I've been lactose intolerant since I was around 3 years old (a long time). In your first paragraph you equate lactose intolerance and being allergic to milk - they are very different. Lactose intolerance is not an allergy at all, it's just a lack of lactase, the enzyme that is responsible for breaking down lactose. It's that simple. An alergy to milk is not so simple and often it's an alergic reaction to the milk sugars, but not always. Suffice it to say that it has nothing to do with lactose intolerance. Oh, and I would caution you about your statement that taking lactaid tablets with a meal allows you to eat all the dairy you want. While that may be true for you, it most certainly is not for me. Sometimes Lactaid works for me and sometines it doesn't - it's hit or miss, but everything in moderation still.
You did provide good, helpful information above. Did you know that yogurt and frozen yogurt are usually tolarated well by a lactose intolerant person? I learned this many years ago, yet later than I would have liked. The process of milk turning into yogurt ends up increasing the lactase in it so it is tolerable.
Oh, and also wanted to mention that when I was pregnant my lactose intolerance went away! It was very exciting, but once I was no longer pregnant it came back with a vengance.
kathleenkat (author) from Bellingham, WA on September 19, 2012:
Denise; I have noticed that about soy. I am thankful that I can process soy! I can sympathize with you, as dairy additives are quite common, too.
Denise Handlon from North Carolina on September 19, 2012:
Here's one comment in regards to Keith's remark about using Soy milk as an alternative. If a person is on a supplement for an ineffective thyroid, such as synthroid or levothyroxine, etc. SOY products are contraindicated. If consumed on a regular basis it will neutralize the medication. B/c of this I have not been able to eat tofu or use soy products...and soy is used FREQUENTLY as an additive ingredient to a product-almost as much as wheat is added.
kathleenkat (author) from Bellingham, WA on September 19, 2012:
Thanks, everyone, for the encouraging comments! Nice to know I am not alone. Living with any kind of food allergy or intolerance can certainly make life difficult.
kathleenkat (author) from Bellingham, WA on September 19, 2012:
I can't imagine what pregnancy would do to me!
Daphne Shadows on September 19, 2012:
Oh. My. Gosh. I don't know how you do it! This is amazing to me, I didn't realize being lactose intolerant could take your life to such an extreme. I don't know how I'd ever cope! You're amazing!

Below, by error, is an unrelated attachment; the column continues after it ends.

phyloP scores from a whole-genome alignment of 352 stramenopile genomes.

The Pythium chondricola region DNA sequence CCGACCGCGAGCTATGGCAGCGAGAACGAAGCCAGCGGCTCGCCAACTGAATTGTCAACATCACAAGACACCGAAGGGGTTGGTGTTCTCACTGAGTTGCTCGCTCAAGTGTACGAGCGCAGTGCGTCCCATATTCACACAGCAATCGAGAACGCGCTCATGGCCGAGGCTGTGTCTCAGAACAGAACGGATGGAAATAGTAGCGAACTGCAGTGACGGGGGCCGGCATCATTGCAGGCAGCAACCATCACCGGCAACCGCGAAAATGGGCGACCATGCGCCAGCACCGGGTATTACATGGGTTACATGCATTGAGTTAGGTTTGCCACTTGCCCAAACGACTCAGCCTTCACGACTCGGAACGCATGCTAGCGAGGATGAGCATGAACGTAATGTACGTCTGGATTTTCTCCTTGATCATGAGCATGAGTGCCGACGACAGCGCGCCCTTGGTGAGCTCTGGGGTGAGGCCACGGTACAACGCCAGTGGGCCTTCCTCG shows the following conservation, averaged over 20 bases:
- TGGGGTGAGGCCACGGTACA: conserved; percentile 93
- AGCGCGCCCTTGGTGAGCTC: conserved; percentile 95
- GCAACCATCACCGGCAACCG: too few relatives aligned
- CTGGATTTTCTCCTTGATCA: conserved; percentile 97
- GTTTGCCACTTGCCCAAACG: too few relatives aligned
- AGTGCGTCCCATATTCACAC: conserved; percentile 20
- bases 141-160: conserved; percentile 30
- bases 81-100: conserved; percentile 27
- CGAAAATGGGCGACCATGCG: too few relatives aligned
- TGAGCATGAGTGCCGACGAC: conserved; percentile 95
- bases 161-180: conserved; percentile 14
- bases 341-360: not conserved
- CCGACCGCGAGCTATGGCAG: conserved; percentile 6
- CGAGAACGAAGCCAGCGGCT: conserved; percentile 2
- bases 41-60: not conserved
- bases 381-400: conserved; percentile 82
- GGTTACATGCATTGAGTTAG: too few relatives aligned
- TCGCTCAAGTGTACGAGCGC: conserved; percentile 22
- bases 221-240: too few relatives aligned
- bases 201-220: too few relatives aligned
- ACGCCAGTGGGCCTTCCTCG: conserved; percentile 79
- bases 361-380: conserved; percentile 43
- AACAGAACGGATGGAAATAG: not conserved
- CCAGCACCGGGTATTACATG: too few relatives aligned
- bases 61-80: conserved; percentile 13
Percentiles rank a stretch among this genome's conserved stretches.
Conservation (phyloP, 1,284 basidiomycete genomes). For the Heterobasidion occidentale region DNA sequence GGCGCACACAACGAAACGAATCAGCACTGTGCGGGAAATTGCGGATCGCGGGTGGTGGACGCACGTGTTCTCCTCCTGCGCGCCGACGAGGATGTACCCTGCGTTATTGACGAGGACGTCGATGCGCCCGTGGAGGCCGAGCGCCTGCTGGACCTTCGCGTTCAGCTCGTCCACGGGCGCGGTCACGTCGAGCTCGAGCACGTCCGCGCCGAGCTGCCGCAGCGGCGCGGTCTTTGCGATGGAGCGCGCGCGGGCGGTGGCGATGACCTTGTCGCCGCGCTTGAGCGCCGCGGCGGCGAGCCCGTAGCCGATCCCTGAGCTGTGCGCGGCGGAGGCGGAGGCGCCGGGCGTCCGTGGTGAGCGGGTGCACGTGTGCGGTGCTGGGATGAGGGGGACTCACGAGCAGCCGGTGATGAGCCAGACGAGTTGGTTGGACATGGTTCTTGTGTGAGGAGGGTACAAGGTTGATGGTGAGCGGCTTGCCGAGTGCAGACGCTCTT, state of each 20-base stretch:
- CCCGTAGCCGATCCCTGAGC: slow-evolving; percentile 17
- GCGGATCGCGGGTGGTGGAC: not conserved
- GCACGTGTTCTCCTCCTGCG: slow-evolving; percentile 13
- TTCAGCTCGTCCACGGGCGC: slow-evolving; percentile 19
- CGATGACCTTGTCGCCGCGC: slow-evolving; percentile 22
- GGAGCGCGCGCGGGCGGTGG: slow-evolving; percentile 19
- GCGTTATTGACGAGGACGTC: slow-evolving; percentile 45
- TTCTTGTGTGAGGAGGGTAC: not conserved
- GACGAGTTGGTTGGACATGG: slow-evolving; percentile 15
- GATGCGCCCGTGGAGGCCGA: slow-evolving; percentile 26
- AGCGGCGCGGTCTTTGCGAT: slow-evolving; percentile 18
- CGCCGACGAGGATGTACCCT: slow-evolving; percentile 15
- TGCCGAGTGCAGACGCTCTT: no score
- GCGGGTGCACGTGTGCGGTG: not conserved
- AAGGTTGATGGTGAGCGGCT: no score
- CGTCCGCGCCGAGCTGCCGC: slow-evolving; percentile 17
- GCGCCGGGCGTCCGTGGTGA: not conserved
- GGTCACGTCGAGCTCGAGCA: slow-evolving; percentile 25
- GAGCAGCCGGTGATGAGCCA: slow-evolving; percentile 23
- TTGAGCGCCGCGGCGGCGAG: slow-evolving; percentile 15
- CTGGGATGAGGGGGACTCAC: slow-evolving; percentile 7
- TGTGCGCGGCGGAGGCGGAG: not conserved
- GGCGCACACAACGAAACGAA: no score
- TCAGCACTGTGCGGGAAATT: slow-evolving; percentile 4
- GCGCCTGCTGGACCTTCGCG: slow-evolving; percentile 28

My mother gets lactose intolerant when pregnant. Hope that doesn't happen to me!
KDuBarry03 on September 19, 2012:
I used to have the biggest cravings for milk; however, I noticed I would get a lot of calcium pockets and I had to slow down on my milk consumption. Here's a good alternative to milk and eggs when baking: use soy milk and honey. Honey can act like a binding agent, just like eggs, when you're baking cookies, bread or cakes. Soy milk is definitely a good alternative for baking if you don't like milk. Also, with the honey, you could possibly call for less sugar in your baking; thus, less simple sugars :) Great hub, btw, Kathleen! voted up and shared :)
Denise Handlon from North Carolina on September 18, 2012:
Useful and interesting information here. There are many people who suffer from this condition and your list of foods with the dairy ingredient surprised me. Rated up/U/I
Kimberlie Kacan from Brooklyn, NY on September 18, 2012:
Thanks for this article. My daughter has a milk allergy and , by default, I end up eating a (mostly) dairy free diet. It can be really difficult because, you are right, just about everything has milk in it!
Nancy Yager from Hamburg, New York on September 18, 2012:
I think you are right, at first it is difficult to give up all the foods that you love, but if you do it slowly it is not so bad. And always take that one day a week to treat your self.
kathleenkat (author) from Bellingham, WA on September 17, 2012:
Thanks for the clarification. Sodium lactylate is derived from stearic acid and lactic acid. Though not necessarily from milk, milk contains various levels of lactic acid (the more sour, the higher the level). Many people who cannot consume milk product cannot digest it because they lack the enzyme to digest lactic acid. That's why some who are lactose intolerant are also sensitive to this preservative.
Charlee from Vancouver, Washington on September 17, 2012:
Generally speaking lactic acid and sodium lactylate are not derived from milk or dairy. It is possible to do, but would actually be less cost effective. Additionally, you can find both of these is certified vegan foods, though they aren't always vegan. If they are derived from milk, the FDA mandates that it must be declared clearly on the label.